The Takigi Noh Festival 京都 薪能
A representation of Takigi Noh, by the light of a torch, in a magical atmosphere.
Poster of the 65th festival Takigi Noh in Kyoto.
Credit: Kyoto Takigino
Noh theater is even more subtle and mysterious when performed on the dark, nighttime backgdrop of Heian Jingu Shrine.
Like the traditional dance kagura, this ceremonial theater is deeply rooted in the Shinto religion and prefers darkness and shade to light. The tradition of Noh Takigi-- rooted in the very origins of Noh-- is inspired by sarugaku dance and has been held in Kofuku-ji temple in Nara since the ninth century.
Revival in Kyoto
It was only much later that it moved to Kyoto-- in 1950-- with the aim of reviving an essential part of Japanese culture in the years just after the war. The timing is also important: the beginning of June is when the 2,000 hanashobu and ayame flowers (two varieties of iris) of Heian-jingu are in full bloom.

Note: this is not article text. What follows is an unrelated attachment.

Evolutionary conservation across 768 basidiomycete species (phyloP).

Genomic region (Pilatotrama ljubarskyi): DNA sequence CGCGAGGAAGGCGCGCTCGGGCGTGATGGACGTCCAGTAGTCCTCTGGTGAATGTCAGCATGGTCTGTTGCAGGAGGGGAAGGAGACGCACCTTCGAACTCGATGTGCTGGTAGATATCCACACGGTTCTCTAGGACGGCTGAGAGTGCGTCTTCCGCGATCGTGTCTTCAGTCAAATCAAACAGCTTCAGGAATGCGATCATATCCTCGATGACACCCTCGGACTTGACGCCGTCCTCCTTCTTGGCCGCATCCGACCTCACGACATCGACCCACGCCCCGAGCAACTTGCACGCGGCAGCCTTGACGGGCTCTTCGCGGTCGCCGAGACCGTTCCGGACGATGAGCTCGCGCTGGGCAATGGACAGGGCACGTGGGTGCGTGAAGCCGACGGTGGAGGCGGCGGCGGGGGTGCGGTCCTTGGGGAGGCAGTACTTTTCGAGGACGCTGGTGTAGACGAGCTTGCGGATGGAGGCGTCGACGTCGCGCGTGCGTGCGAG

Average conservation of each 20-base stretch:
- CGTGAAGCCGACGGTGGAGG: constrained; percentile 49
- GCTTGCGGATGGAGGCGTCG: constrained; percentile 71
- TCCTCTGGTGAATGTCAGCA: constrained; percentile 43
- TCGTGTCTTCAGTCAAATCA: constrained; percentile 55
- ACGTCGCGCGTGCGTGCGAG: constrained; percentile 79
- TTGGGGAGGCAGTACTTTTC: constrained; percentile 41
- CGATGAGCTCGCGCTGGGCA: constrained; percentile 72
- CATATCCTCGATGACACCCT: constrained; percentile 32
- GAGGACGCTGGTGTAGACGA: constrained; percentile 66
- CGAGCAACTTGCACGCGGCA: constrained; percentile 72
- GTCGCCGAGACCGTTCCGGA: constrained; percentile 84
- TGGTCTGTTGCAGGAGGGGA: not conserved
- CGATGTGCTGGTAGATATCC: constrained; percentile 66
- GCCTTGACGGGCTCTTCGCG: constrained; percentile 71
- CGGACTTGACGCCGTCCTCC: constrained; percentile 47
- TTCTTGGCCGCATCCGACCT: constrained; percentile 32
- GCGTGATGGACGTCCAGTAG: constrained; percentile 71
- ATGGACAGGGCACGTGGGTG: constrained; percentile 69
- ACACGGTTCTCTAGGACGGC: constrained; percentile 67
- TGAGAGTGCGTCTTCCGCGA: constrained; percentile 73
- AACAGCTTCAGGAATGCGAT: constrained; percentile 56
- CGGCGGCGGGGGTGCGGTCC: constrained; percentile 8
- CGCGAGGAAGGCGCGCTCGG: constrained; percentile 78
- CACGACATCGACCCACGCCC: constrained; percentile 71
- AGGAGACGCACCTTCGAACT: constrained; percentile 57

60 years later, the Takigi Noh Festival in Kyoto has become an institution in the former imperial capital, marking the beginning of summer and paying tribute to the deities. Programming is provided by the Kanze school, which has maintained the theatrical tradition of Noh for 700 years, and is represented by the great master Kiyokazu Kanze (born in 1959, the 25th to possess this name).
Starring in this 65th edition of the festival:
- June 1: Takasago, Matsukaze, Shakkyo and Chigiriki (part of Kyogen comic theater that serves as an interlude between Noh acts).
- June 2: Yashima, Hanagatami, Shakkyo and Shidohogaku (Kyogen).Extract of Takigi Noh (2013), video McLAREN.